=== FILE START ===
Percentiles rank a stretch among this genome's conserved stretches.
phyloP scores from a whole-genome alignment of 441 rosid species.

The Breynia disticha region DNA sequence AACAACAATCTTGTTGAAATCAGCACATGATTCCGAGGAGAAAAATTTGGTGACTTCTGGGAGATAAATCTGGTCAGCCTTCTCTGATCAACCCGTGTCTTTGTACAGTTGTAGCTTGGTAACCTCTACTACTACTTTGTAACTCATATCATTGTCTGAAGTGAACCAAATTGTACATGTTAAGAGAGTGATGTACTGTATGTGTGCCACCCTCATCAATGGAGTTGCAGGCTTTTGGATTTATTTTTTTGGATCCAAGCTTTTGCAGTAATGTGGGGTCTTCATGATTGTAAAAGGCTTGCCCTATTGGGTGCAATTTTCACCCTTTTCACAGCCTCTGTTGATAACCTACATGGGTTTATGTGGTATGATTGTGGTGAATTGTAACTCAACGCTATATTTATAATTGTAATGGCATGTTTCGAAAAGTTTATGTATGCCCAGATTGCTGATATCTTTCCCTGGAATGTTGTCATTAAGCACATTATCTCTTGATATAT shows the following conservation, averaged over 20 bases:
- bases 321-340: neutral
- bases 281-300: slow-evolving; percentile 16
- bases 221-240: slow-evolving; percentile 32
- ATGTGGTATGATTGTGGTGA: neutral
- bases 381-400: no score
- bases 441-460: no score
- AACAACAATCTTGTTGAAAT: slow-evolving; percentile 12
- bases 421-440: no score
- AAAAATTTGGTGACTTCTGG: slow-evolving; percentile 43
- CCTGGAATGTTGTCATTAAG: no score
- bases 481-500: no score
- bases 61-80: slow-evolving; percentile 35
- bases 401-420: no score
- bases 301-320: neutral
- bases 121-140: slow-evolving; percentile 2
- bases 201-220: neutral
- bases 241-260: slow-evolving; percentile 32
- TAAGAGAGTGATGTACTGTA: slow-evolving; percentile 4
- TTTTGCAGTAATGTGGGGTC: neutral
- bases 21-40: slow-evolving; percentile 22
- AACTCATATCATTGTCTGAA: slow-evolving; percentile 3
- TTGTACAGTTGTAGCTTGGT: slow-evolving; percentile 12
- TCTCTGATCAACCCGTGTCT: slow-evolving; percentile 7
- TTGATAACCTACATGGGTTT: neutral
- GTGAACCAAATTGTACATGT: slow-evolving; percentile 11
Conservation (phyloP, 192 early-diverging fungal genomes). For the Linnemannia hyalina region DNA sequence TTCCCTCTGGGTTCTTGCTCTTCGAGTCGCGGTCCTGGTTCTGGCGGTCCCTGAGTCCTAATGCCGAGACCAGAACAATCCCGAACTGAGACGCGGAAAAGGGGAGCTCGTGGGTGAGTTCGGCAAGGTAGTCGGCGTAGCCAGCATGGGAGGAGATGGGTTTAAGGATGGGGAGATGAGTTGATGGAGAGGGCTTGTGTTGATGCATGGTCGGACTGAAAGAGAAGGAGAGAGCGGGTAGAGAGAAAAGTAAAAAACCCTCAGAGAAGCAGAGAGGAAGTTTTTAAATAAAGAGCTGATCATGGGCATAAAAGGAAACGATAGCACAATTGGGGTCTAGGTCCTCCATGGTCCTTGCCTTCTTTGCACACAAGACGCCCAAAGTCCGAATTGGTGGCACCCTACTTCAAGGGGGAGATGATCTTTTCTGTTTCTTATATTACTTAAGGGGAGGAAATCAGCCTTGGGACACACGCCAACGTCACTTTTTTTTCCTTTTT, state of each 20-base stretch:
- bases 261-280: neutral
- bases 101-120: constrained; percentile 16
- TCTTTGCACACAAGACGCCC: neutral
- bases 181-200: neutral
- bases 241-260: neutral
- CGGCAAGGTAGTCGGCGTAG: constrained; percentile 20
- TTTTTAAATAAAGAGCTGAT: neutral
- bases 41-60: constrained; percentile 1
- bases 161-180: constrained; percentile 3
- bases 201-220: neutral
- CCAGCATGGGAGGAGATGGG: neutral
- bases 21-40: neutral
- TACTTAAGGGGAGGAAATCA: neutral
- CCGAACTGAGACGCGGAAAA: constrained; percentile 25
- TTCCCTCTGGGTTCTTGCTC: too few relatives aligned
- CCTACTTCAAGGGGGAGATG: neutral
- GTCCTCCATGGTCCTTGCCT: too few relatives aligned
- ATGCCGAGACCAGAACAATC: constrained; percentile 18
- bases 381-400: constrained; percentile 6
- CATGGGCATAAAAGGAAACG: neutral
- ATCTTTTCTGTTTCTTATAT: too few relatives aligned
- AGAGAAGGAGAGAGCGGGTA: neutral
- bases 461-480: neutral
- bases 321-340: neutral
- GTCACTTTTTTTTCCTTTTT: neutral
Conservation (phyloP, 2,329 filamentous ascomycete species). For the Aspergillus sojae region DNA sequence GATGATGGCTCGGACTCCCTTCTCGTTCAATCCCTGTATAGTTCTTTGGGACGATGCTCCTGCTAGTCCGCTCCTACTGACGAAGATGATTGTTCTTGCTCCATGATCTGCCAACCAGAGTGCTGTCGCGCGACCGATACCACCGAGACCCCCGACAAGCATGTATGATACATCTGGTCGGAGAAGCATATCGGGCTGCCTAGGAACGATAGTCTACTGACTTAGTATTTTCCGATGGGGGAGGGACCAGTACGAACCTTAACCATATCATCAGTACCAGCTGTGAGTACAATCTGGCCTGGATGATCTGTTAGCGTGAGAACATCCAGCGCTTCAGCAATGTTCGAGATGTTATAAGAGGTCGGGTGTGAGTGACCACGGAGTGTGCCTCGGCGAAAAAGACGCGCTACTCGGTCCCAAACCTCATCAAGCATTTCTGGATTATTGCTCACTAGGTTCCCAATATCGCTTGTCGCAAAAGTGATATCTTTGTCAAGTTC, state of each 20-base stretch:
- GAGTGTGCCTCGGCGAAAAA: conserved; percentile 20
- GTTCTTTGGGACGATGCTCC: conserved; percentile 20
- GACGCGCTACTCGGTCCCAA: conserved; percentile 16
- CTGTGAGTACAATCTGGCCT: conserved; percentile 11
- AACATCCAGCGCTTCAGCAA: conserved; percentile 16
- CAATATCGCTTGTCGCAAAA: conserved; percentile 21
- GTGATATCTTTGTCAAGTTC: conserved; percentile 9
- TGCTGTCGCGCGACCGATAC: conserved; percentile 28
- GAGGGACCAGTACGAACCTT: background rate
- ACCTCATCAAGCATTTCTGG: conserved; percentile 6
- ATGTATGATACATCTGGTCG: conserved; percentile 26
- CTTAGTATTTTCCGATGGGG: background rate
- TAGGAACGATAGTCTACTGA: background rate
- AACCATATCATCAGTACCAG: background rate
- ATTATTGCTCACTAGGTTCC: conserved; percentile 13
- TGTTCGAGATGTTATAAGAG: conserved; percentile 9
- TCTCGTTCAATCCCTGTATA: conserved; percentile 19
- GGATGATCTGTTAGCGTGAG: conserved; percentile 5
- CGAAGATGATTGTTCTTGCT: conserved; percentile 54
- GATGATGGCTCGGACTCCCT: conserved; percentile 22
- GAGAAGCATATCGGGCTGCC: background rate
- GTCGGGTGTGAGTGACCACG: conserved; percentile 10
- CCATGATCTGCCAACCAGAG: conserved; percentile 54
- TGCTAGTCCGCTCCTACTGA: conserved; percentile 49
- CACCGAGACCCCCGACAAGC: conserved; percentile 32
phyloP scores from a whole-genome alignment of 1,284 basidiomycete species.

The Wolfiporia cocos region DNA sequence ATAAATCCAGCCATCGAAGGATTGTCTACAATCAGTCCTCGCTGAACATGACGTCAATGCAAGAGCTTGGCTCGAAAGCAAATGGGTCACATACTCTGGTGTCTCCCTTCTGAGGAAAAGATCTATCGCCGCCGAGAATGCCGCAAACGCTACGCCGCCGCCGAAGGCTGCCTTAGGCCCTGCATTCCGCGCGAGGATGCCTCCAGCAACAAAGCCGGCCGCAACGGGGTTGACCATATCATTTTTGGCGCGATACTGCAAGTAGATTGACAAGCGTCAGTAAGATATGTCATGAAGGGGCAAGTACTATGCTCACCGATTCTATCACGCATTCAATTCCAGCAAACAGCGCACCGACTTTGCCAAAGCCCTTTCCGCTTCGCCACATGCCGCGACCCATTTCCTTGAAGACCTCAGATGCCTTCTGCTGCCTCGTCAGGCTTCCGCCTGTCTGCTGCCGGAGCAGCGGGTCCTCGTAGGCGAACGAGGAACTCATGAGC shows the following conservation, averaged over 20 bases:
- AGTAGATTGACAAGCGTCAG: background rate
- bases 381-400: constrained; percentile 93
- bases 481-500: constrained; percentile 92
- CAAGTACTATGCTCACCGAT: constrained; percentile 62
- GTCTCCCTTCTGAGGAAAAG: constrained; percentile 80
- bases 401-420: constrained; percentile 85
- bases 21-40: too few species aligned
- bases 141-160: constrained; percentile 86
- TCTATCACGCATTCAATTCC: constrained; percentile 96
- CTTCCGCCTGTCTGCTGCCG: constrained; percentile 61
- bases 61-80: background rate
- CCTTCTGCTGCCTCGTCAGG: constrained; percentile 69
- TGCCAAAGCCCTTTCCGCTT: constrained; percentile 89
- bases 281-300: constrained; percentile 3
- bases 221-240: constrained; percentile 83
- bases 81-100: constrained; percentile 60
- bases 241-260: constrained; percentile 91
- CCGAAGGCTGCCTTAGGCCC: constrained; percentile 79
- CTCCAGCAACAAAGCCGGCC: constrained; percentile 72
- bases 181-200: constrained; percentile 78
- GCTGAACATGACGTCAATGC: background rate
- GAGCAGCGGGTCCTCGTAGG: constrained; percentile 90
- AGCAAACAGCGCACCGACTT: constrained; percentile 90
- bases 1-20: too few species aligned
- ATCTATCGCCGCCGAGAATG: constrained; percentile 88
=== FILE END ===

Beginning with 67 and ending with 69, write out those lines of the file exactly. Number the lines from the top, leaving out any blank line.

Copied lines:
- CTTAGTATTTTCCGATGGGG: background rate
- TAGGAACGATAGTCTACTGA: background rate
- AACCATATCATCAGTACCAG: background rate